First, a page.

When I was young, fed by my mother on a steady diet of Jane Austen and rom-coms, I used to lie in bed and stare up at the ceiling at my glow in the dark stars and wonder who my soulmate would be. I was worried. What if my soulmate lived on the other side of the planet? What if my husband-to-be lived in India in a random village where I would never meet him and I would end up marrying someone who wasn’t my soulmate but who was just suitable? The thought silently terrified me.
As an open-minded person with opportunity, I learned to follow my gut on things. Applying to Georgetown on a whim, attending was a no-brainer. Studying abroad in China made sense because I studied the language. Ending up in LA after graduation was a gut decision. All of these decisions were done because something inside of me told me to do it.
Later I second-guessed them, especially when it inevitably got hard. As a Midwesterner at Georgetown, I barely knew anyone. I think there were some five Iowans in my graduating class of 1800 or so. After the excitement of being in China faded, I wondered if I had chosen the right country, let alone the right language. I wondered, “Why didn’t I choose a more vacation-y study abroad?” I was working harder than I ever had in my life while my other friends were on the beaches of South America or touring castles in Europe.
Yet, moving to LA was by far the hardest. I was starting over – without family or friends or the comfort of a campus. Not to mention taking on bills and car repairs and buying furniture – all those trappings of adulthood – and without a guide. Every So Cal native I encountered was so shocked that I had moved so far from my family and friends. I cried more than once, wondering why I had chosen this unfamiliar city, why my gut had led me here. Social media allowed me to keep in touch with old friends I had made around the world, but it only showed me the moments where they had their life together, and very rarely the moments where they fell apart.
In philosophy or theology, fate or “predetermined events” is an inevitable topic of discussion. When I was young, it looked like a lot of life was fated to happen. Otherwise how could random events have occurred in such a way to create me? It was an egocentric thought, but I am sure it is a thought that has crossed many minds.
My mother told me the story of how she sent my father flowers on Valentine’s Day to where he was living in Brazil for the past two years. Three months later he came home and they were married by the end of the year. To me, that was fate. Of course their lives unfolded that way, otherwise neither me nor my three brothers would exist, or at least exist in the way we do.
However, now that I am seeing more friends get engaged and married, it is starting to seem a lot more random. In engagement stories, friends will mention the first note he passed or the first time they knew they loved each other like it was fated to happen. Random events become romanticized in the years following.
But I know about the time he didn’t call her for months, I know about the note he sent another woman wondering if she was meant for him instead, I know about the times he broke up with her when it was getting serious. (I mostly hear these stories from female friends, okay?) At any of these points, events could have taken a different turn, and we would be calling that version “fate.”
I realized that I don’t have to worry about missing out on my “soulmate” in India because the concept of a soulmate does not exist. There are people who are more compatible with you than others, but it is impossible that there is only one person of highest compatibility in the world who you have to meet or you are missing out on a heavenly life of love and romance.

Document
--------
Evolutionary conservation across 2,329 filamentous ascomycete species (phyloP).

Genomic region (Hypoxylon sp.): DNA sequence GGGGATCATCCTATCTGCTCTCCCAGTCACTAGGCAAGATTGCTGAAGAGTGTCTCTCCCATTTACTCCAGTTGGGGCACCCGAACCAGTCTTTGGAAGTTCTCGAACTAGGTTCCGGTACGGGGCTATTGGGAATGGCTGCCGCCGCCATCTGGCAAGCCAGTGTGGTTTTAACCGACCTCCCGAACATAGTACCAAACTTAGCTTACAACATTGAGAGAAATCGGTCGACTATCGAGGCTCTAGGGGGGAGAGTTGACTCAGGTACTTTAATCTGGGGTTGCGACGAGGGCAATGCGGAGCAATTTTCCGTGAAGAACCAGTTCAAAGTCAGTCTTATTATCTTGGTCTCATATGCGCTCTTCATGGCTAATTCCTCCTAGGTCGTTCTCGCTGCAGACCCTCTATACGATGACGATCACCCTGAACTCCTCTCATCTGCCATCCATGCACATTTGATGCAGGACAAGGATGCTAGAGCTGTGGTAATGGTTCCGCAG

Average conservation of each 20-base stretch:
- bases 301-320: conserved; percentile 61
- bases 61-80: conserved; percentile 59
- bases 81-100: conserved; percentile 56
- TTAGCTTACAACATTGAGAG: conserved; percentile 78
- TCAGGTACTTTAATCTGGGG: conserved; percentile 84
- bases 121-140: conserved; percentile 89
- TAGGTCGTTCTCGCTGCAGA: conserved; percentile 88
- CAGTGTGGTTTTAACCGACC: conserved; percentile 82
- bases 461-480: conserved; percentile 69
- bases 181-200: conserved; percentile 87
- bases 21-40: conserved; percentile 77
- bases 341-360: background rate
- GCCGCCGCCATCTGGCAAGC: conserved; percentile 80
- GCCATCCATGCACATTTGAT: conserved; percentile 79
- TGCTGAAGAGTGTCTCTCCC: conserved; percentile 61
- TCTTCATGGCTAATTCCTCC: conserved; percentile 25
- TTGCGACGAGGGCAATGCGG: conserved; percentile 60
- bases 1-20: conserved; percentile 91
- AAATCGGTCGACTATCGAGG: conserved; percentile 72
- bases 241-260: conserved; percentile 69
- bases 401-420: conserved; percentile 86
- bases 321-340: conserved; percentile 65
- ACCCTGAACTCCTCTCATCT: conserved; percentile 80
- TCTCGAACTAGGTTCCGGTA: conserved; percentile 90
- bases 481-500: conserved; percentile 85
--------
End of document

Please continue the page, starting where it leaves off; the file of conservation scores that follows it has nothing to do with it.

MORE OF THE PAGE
Why do I feel this way? Because so much of it is timing. I could be compatible with a guy but if we don’t want the same things at the same time then it won’t work. Maybe as time passes, we would become perfectly compatible, but the risk of at least one of us moving on or changing too much as a person is high. It’s what my parents risked.
I asked my very happily-married coworker if she ever wonders how life could have turned out differently, if things had worked out with other men she dated and loved. She said yes. I think it’s only natural.
Take my pets as an example of timing – I bought them five years apart on the day that I was told I could find a kitten and found one. My cats have very distinct personalities and I love them, but it is crazy to think that if I had looked one week later, I very likely would have ended up with a different cat. 20 years of companionship determined entirely by timing.
Now of course, finding a mate does not exactly follow that. Obviously, you don’t just choose the first suitable person who crosses your path and you might actually base your decision on personality – unlike my kitten decisions. But timing has so much to do with love, so much so that I believe in it more than I would ever believe in fate or soulmates.
I might actually go so far as to say that the concept of fate is damaging. It introduces this idea that bad things are meant to happen when really it only means it happened. Fate allows for silver linings to be found where they shouldn’t be – in loved ones’ deaths, in senseless killing and massacres. If bad things were meant to happen, why is there so much divorce? I don’t think we are all meant to have Eat, Pray, Love journeys – not all of us grow from the bad things that happen. Some of the bad things are truly damaging.
So here I am in LA, waiting for these random events to turn into something where I can go, “Oh hey look, that was MEANT to happen.” Because I know I am going to that. We all do that.
In my childhood bedroom, the glow in the dark stars still stick to the ceiling, not in a random, actually-like-stars-in-the-galaxy pattern, but in organized lines. Because of course I couldn’t help myself. We all want reason in the chaos.